(1) The exceptions process is not applicable to Statewide Goal 1 "Citizen Involvement" and Goal 2 "Land Use Planning." The exceptions process is generally applicable to all or part of those statewide goals that prescribe or restrict certain uses of resource land, restrict urban uses on rural land, or limit the provision of certain public facilities and services. These statewide goals include but are not limited to:

(a) Goal 3 "Agricultural Lands"; however, an exception to Goal 3 "Agricultural Lands" is not required for any of the farm or nonfarm uses allowed in an exclusive farm use (EFU) zone under ORS chapter 215 and OAR chapter 660, division 33, "Agricultural Lands", except as provided under OAR 660-004-0022 regarding a use authorized by a statewide planning goal that cannot comply with the approval standards for that type of use;

(b) Goal 4 "Forest Lands"; however, an exception to Goal 4 "Forest Lands" is not required for any of the forest or nonforest uses allowed in a forest or mixed farm/forest zone under OAR chapter 660, division 6, "Forest Lands";

(c) Goal 11 "Public Facilities and Services" as provided in OAR 660-011-0060(9);

(d) Goal 14 "Urbanization" as provided for in the applicable paragraph (l)(c)(A), (B), (C) or (D) of this rule:

(A) An exception is not required for the establishment of an urban growth boundary around or including portions of an incorporated city;

(B) When a local government changes an established urban growth boundary applying Goal 14 as it existed prior to the amendments adopted April 28, 2005, it shall follow the procedures and requirements set forth in Goal 2 "Land Use Planning," Part II, Exceptions. An established urban growth boundary is one that has been acknowledged under ORS 197.251, 197.625 or 197.626. Findings and reasons in support of an amendment to an established urban growth boundary shall demonstrate compliance with the seven factors of Goal 14 and demonstrate that the following standards are met:

(i) Reasons justify why the state policy embodied in the applicable goals should not apply (This factor can be satisfied by compliance with the seven factors of Goal 14);

(ii) Areas that do not require a new exception cannot reasonably accommodate the use;

(iii) The long-term environmental, economic, social and energy consequences resulting from the use at the proposed site with measures designed to reduce adverse impacts are not significantly more adverse than would typically result from the same proposal being located in areas requiring a goal exception other than the proposed site; and

(iv) The proposed uses are compatible with other adjacent uses or will be so rendered through measures designed to reduce adverse impacts.

(C) When a local government changes an established urban growth boundary applying Goal 14 as amended April 28, 2005, a goal exception is not required unless the local government seeks an exception to any of the requirements of Goal 14 or other applicable goals;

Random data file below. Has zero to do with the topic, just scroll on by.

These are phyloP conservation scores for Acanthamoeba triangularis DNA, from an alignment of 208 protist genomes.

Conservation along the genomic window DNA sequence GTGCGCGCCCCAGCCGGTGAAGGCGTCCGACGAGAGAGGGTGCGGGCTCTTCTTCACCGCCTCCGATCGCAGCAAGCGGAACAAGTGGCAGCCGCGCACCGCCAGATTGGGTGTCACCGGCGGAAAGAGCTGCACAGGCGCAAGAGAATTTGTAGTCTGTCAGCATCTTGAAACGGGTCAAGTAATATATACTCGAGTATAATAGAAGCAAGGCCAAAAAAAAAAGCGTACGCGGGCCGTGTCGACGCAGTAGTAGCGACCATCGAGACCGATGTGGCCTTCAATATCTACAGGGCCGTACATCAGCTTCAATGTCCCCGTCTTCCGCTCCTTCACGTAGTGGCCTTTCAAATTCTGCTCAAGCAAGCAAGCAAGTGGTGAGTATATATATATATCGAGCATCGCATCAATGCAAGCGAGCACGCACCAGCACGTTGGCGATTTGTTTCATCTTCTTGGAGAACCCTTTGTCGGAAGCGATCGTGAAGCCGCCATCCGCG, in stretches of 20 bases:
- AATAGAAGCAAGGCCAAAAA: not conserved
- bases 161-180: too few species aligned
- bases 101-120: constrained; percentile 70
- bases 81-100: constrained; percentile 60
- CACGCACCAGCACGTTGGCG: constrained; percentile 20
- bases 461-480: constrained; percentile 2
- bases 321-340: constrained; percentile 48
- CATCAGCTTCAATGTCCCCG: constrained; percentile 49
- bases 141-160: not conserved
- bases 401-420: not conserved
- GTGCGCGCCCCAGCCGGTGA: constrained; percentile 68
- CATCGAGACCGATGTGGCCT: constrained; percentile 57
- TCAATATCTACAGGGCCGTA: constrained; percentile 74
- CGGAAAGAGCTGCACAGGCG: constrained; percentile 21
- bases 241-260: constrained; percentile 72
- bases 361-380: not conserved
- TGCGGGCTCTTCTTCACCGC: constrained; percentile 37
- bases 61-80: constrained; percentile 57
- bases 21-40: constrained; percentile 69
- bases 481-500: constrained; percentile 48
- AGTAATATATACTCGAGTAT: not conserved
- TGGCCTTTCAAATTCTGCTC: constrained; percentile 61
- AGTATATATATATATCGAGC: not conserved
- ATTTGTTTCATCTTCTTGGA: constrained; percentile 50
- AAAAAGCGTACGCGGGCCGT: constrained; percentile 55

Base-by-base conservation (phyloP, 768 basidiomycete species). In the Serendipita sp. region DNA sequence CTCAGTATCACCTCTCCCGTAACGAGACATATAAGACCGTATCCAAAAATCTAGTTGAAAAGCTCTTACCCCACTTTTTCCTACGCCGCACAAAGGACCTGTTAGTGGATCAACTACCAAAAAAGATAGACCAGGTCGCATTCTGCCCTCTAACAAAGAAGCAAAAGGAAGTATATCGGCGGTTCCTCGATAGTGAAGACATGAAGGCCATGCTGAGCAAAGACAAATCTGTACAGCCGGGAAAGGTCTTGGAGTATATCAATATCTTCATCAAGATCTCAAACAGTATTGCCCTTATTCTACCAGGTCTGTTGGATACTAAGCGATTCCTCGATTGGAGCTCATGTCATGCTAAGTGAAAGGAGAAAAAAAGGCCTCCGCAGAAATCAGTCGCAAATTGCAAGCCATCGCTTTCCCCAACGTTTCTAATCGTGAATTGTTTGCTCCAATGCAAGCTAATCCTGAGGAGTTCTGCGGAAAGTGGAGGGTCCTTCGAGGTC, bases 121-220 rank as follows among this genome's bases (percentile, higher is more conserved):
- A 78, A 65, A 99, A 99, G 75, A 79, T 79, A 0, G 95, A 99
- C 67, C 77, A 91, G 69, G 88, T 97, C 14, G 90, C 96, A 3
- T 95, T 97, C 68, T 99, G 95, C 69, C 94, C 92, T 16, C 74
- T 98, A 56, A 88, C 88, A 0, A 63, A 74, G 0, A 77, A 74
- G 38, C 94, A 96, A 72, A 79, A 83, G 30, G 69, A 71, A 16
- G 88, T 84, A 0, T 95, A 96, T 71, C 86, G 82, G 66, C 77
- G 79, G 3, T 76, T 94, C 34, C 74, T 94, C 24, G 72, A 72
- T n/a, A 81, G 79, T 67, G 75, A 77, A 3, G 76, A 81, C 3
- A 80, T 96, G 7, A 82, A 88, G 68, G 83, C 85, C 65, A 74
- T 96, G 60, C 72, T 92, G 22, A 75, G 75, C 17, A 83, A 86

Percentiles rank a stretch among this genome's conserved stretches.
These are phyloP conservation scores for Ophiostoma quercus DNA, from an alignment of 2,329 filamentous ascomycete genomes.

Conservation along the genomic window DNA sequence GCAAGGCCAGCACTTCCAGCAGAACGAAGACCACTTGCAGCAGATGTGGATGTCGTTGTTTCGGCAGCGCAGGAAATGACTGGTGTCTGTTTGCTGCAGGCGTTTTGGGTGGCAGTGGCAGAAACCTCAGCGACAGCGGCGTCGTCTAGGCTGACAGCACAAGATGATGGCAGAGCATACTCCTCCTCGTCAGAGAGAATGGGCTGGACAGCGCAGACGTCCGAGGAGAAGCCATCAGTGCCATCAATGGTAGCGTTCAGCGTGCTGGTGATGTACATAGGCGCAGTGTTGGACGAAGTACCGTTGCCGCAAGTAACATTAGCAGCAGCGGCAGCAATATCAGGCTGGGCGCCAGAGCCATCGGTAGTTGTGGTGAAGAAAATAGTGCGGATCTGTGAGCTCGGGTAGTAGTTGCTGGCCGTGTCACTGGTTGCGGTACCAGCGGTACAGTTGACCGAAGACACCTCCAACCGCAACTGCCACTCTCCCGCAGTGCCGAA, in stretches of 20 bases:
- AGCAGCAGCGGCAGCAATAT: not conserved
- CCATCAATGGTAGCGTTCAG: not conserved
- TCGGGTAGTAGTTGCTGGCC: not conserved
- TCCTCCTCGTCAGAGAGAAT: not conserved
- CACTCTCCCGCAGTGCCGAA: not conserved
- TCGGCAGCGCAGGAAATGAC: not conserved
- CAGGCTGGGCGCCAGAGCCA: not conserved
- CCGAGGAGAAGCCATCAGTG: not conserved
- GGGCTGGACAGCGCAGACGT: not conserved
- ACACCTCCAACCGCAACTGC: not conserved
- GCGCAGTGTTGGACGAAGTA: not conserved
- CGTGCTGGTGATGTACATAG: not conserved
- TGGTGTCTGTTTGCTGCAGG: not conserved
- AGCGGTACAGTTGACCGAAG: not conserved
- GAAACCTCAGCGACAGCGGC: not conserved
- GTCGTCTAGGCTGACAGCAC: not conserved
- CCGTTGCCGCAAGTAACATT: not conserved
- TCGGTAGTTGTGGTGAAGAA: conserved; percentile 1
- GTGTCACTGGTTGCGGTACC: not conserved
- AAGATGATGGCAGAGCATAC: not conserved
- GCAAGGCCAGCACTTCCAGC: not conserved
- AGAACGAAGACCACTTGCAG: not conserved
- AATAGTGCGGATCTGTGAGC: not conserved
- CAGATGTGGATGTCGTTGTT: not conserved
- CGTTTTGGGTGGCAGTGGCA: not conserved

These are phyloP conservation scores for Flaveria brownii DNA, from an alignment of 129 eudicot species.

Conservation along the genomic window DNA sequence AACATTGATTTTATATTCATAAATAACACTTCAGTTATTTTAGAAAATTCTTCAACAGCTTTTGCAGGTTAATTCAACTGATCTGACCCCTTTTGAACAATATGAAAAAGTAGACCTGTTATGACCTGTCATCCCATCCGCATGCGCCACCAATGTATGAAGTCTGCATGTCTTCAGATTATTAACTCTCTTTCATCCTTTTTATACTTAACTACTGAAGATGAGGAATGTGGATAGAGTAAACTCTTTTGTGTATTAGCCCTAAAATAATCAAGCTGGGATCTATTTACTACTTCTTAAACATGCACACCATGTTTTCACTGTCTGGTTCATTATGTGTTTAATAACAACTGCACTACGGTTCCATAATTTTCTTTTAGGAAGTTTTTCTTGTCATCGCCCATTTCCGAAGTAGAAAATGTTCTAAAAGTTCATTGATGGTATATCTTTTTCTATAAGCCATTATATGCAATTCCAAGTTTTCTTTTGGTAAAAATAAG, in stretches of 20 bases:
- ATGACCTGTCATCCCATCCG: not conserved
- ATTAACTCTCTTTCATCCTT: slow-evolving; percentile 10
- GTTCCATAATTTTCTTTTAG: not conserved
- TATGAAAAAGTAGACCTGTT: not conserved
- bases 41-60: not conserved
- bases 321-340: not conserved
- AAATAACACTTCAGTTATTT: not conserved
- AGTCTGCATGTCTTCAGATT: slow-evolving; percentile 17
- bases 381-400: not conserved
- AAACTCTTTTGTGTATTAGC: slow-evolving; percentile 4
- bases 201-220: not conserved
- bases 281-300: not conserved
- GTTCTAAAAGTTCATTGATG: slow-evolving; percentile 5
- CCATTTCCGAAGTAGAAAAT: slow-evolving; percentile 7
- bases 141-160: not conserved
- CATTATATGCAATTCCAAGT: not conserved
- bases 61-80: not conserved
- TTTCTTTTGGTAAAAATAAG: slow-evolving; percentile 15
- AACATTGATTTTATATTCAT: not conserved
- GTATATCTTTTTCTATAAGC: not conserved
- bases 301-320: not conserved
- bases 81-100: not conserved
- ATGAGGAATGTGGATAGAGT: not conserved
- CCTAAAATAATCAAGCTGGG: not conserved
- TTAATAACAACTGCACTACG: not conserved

(D) For an exception to Goal 14 to allow urban development on rural lands, a local government must follow the applicable requirements of OAR 660-014-0030 or 660-014-0040, in conjunction with applicable requirements of this division;

(e) Goal 16 "Estuarine Resources";

(f) Goal 17 "Coastal Shorelands"; and

(g) Goal 18 "Beaches and Dunes."

(2) The exceptions process is generally not applicable to those statewide goals that provide general planning guidance or that include their own procedures for resolving conflicts between competing uses. However, exceptions to these goals, although not required, are possible and exceptions taken to these goals will be reviewed when submitted by a local jurisdiction. These statewide goals are:

(a) Goal 5 "Natural Resources, Scenic and Historic Areas, and Open Spaces";

(b) Goal 6 "Air, Water, and Land Resources Quality";

(c) Goal 7 "Areas Subject to Natural Hazards";

(d) Goal 8 "Recreational Needs”:

(e) Goal 9 "Economic Development";

(f) Goal 10 "Housing" except as provided for in OAR 660-008-0035, "Substantive Standards for Taking a Goal 2, Part II, Exception Pursuant to ORS 197.303(3)”;

(g) Goal 12 "Transportation" except as provided for by OAR 660-012-0070, "Exceptions for Transportation Improvements on Rural Land";

(h) Goal 13 "Energy Conservation";

(i) Goal 15 "Willamette River Greenway" except as provided for in OAR 660-004-0022(6); and

(j) Goal 19 "Ocean Resources."

(3) An exception to one goal or goal requirement does not ensure compliance with any other applicable goals or goal requirements for the proposed uses at the exception site. Therefore, an exception to exclude certain lands from the requirements of one or more statewide goals or goal requirements does not exempt a local government from the requirements of any other goal(s) for which an exception was not taken.

Stat. Auth.: ORS 197.040
Stats. Implemented: ORS 197.732
Hist.: LCDC 5-1982, f. & ef. 7-21-82; LCDC 9-1983, f. & ef. 12-30-83; LCDC 1-1984, f. & ef. 2-10-84; LCDC 3-1984, f. & ef. 3-21-84; LCDC 2-1987, f. & ef. 11-10-87; LCDC 3-1988(Temp), f. & cert. ef. 8-5-88; LCDC 6-1988, f. & cert. ef. 9-29-88; LCDD 3-2004, f. & cert. ef. 5-7-04; LCDD 4-2005, f. & cert. ef. 6-28-05; LCDD 3-2008, f. & cert. ef. 4-18-08; LCDD 1-2011, f. & cert. ef. 2-2-11; LCDD 3-2011, f. & cert. ef. 3-16-11